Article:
Methamphetamine or meth is a human-made drug. It is an addictive stimulant that impairs decision-making processes which makes it difficult for meth users to quit. Many times, friends or family are the ones to seek treatment options because they can see the drug’s physical and mental damage. Meth is especially hard on teeth, resulting in a condition known as “meth mouth.” Unfortunately, the relationship between meth and teeth creates irreversible damage.
Meth and Your Teeth
Severe tooth decay and gum disease are the defining characteristics of meth mouth. Some people experience only mild damage with a few cavities and slight gum disease, but most individuals are likely to have stained, blackened, rotting, or crumbling teeth. Extensive gum disease may result in tooth loss. Severely damaged teeth make it difficult to eat and can lead to infections.
How Does Meth Damage Teeth?
Meth damages teeth in several ways. The extent of damage depends on the length and degree of use. However, studies have found that some people experience severe tooth decay after as little as one year of meth use.
Acids damage teeth and methamphetamine is acidic. Under normal conditions, the salivary glands produce enough saliva to remove acid from teeth. Meth addiction damages the salivary glands, reducing the amount of saliva in the mouth. When there is insufficient saliva, acid remains on the teeth and eats away at tooth enamel. Softened tooth enamel then leads to tooth decay.
Both sugar and meth trigger the brain’s reward system, increasing the production of dopamine. As a result, some individuals will crave sugar as a way to add to their sense of well-being. Unfortunately, it requires a lot of sugar to equal the euphoric feelings of a drug such as meth. Sugar is turned into an acid as it is absorbed by the body which increases the amount of acid attacking tooth enamel.
Teeth Grinding and Clenching
Methamphetamine produces anxiety and nervousness in users. This increased emotional state often presents itself through the grinding and clenching of teeth which can cause the following:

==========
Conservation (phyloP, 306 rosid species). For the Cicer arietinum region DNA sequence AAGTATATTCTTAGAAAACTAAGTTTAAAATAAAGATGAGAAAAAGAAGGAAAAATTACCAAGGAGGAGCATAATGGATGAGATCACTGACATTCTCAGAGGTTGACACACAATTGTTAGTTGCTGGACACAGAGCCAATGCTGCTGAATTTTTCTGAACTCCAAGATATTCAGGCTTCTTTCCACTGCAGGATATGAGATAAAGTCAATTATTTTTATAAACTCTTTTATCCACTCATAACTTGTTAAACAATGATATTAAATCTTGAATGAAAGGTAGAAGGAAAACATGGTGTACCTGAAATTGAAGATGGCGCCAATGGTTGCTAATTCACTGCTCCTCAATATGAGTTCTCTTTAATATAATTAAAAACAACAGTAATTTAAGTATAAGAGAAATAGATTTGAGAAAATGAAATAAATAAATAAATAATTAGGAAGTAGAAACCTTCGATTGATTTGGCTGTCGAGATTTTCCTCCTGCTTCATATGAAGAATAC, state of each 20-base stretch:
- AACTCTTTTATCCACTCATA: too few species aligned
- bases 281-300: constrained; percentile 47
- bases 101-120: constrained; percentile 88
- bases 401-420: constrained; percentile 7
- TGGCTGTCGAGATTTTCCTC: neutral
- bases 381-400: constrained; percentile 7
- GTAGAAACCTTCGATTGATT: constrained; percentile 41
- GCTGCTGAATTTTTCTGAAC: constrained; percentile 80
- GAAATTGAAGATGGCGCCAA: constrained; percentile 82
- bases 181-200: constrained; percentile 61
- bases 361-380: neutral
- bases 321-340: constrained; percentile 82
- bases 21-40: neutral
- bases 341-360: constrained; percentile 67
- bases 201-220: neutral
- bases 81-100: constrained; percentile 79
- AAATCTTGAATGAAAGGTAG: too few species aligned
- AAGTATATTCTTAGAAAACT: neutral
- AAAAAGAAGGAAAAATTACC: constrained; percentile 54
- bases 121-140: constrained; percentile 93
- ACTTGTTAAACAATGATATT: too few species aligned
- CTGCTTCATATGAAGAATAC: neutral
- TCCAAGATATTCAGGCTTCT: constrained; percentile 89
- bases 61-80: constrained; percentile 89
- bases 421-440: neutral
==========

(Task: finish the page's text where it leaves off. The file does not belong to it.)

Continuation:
- Flatten, fractured or chipped teeth
- Worn tooth enamel
- Increased tooth sensitivity
The interaction between meth and your teeth can also cause jaw pain and headaches.
Meth usage creates a lifestyle where dental hygiene is a low priority. Users let the amount of acid build up in the mouth which weakens tooth enamel. Since many suffer from a loss of appetite, they do not receive the necessary nutrients for the development and maintenance of bones or teeth.
Can Tooth Damage Be Reversed?
Tooth damage is permanent. It can’t be reversed; however, restorative techniques are available. If damaged teeth can’t be fixed by filling cavities, they may need to be replaced with crowns or implants. In extreme cases, dentures may be required.
Contact Serenity Light Recovery for Meth Addiction Treatment
The only way to preserve the health of your teeth is to break the cycle of meth addiction. But, taking the first step to recovery can be difficult. At Serenity Light Recovery, we understand the negative impact meth has had on your life. We also know you will need a variety of treatments to learn more positive and productive behaviors. Our holistic approach incorporates unique recovery treatments for drug abuse such as:
- Equine therapy
- Yoga therapy
- Group therapy
- Individual Therapy
- Family therapy
- Biofeedback therapy
- Cognitive-behavioral therapy
Our accredited Houston addiction treatment programs can help place you on a path of hope and health. If you or someone you love needs is suffering from methamphetamine use, call Serenity Light Recovery at 855.658.6109 for information on our meth addiction treatment options.